Feb 172015
 
 February 17, 2015  Court, Surveillance

Sally Albertazzie of Steptoe & Johnson LLP writes:

Like a fullback opening a hole in the line for a following tailback, foreign law enforcement can blast a hole in Fourth Amendment protections by conducting a search of electronic evidence before U.S. law enforcement does. So ruled the Eleventh Circuit in U.S. v. Odoni. The court held that a person has no reasonable expectation of privacy in computer files that were previously searched by foreign law enforcement agents, meaning U.S. law enforcement could subsequently search those files without a warrant. It relied on the “private search” doctrine established by the Supreme Court in United States v. Jacobsen, in which the Court held that individuals do not have a reasonable expectation of privacy in objects that have already been searched by a private party. The Eleventh Circuit found that this principle “applies with equal force” to items searched by foreign government officials.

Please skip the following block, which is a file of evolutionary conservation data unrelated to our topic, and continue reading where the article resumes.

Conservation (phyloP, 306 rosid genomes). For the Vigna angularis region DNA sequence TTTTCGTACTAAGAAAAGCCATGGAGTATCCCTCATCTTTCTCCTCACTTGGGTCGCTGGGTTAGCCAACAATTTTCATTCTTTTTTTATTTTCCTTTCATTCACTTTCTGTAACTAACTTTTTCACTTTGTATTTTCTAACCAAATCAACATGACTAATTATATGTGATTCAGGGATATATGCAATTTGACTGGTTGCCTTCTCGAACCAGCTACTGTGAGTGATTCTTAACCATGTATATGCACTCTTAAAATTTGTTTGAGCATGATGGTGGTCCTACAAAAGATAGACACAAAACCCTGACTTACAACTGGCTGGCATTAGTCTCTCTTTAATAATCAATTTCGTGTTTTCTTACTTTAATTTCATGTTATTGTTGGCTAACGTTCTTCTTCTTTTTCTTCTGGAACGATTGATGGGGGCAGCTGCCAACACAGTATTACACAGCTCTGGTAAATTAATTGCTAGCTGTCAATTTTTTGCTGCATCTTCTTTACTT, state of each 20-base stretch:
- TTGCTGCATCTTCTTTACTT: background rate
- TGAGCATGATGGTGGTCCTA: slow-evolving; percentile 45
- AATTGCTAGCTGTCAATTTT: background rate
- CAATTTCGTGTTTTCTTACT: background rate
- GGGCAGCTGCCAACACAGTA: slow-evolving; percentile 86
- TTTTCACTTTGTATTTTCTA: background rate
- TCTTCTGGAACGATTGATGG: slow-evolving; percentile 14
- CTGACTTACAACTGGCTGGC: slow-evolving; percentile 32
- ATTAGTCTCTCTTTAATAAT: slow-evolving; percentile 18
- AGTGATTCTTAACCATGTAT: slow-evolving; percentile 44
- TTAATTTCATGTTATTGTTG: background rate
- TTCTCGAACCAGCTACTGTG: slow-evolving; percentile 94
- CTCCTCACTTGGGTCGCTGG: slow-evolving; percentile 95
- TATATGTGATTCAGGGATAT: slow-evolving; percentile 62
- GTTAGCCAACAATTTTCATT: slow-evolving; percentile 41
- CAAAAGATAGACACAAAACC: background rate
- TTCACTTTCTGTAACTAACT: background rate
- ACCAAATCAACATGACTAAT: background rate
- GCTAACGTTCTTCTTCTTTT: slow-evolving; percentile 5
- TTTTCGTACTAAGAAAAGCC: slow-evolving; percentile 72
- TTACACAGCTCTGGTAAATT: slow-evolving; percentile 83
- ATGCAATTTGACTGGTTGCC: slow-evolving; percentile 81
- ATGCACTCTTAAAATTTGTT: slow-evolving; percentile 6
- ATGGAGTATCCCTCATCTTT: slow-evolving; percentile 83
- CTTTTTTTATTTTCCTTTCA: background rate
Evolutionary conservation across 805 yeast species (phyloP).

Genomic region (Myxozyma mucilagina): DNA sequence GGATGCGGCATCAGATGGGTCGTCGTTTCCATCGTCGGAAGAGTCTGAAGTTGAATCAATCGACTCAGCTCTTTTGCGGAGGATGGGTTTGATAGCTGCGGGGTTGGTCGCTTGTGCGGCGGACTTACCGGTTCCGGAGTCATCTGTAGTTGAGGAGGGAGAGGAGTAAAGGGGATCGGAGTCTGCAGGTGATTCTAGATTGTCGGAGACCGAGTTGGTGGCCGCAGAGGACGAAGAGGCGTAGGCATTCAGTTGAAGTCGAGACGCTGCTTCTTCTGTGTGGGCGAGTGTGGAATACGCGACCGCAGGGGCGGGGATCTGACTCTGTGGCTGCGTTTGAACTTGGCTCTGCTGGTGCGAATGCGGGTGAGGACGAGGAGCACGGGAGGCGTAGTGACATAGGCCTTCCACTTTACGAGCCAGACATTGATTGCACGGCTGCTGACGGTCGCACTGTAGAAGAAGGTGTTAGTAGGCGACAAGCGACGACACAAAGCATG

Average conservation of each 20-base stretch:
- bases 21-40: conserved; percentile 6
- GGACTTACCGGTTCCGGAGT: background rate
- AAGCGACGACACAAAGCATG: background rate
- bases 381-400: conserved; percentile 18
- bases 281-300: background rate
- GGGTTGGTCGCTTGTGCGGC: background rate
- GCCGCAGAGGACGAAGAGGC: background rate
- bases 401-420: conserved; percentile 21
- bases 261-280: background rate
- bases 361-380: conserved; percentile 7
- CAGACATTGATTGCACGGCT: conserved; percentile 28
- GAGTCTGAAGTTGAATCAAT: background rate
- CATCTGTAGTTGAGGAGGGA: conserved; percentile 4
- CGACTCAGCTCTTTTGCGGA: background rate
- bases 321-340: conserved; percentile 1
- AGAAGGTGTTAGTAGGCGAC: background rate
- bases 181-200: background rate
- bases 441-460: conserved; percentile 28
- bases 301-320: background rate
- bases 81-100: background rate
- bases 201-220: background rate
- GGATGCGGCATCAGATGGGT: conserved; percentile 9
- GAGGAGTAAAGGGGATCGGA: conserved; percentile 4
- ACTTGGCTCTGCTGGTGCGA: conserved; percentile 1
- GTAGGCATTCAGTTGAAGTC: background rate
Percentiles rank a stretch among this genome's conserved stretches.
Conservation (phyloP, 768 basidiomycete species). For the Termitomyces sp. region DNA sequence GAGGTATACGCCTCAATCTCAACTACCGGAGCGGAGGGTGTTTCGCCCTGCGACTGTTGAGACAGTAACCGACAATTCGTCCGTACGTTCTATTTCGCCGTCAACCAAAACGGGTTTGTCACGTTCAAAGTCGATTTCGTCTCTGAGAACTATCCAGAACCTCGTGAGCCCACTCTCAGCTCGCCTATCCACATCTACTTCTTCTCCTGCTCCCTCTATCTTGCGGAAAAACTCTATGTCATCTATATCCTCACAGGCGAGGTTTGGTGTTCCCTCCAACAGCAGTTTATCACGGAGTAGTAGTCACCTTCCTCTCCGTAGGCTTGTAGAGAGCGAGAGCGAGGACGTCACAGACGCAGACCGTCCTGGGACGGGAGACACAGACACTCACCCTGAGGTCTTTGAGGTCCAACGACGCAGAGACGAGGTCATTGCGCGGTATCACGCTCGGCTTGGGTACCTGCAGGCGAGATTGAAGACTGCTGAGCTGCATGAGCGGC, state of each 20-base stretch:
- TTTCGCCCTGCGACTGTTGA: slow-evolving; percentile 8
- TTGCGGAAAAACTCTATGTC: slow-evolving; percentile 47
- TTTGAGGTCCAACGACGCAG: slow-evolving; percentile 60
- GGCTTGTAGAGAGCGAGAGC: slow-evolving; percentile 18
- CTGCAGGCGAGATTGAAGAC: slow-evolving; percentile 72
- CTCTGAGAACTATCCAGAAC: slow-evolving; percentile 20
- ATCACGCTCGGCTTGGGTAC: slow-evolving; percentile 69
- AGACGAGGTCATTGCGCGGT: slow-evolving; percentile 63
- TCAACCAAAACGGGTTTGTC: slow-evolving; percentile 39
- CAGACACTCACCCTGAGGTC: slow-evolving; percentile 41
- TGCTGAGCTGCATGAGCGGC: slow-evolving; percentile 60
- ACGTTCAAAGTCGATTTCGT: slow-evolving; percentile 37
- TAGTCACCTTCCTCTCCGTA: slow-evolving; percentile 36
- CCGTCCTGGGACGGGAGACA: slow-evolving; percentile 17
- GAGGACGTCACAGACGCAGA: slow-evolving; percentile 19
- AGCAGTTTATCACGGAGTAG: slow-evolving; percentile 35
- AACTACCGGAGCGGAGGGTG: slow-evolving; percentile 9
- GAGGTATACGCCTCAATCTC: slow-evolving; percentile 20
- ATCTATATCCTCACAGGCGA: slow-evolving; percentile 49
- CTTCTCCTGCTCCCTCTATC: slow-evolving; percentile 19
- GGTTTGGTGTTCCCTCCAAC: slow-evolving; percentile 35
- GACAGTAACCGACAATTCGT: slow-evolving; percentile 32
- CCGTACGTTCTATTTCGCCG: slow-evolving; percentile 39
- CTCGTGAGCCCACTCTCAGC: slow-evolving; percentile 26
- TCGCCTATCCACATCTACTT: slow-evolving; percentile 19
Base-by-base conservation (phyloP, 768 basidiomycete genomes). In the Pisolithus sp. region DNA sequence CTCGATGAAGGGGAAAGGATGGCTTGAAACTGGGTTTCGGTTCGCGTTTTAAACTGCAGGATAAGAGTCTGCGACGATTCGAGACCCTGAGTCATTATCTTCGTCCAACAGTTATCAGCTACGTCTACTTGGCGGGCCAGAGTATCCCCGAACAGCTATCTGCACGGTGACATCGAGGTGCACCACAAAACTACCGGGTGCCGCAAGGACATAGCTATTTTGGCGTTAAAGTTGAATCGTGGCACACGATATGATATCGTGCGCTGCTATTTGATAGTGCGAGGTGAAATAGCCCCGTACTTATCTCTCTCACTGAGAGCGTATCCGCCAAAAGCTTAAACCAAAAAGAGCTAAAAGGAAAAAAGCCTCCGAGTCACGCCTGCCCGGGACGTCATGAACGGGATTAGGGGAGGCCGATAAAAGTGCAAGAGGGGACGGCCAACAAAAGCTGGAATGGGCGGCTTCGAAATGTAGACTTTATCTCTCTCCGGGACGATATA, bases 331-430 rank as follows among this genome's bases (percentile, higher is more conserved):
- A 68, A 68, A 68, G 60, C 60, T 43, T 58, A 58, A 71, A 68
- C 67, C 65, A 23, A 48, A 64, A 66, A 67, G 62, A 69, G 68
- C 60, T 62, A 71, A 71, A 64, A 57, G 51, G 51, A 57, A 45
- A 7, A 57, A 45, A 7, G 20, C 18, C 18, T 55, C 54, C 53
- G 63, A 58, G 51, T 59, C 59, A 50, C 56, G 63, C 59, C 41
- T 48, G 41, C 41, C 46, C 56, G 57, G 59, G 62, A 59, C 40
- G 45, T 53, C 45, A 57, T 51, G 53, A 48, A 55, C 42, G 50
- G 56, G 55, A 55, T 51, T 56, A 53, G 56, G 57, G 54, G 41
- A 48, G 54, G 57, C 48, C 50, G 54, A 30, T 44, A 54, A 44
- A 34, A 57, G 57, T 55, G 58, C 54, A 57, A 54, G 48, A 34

SOURCE: Lexology

Related: Opinion in U.S. v. Odoni (see the part about the second defendant, Paul Robert Gunter)

Thanks to Joe Cadillic for this link.

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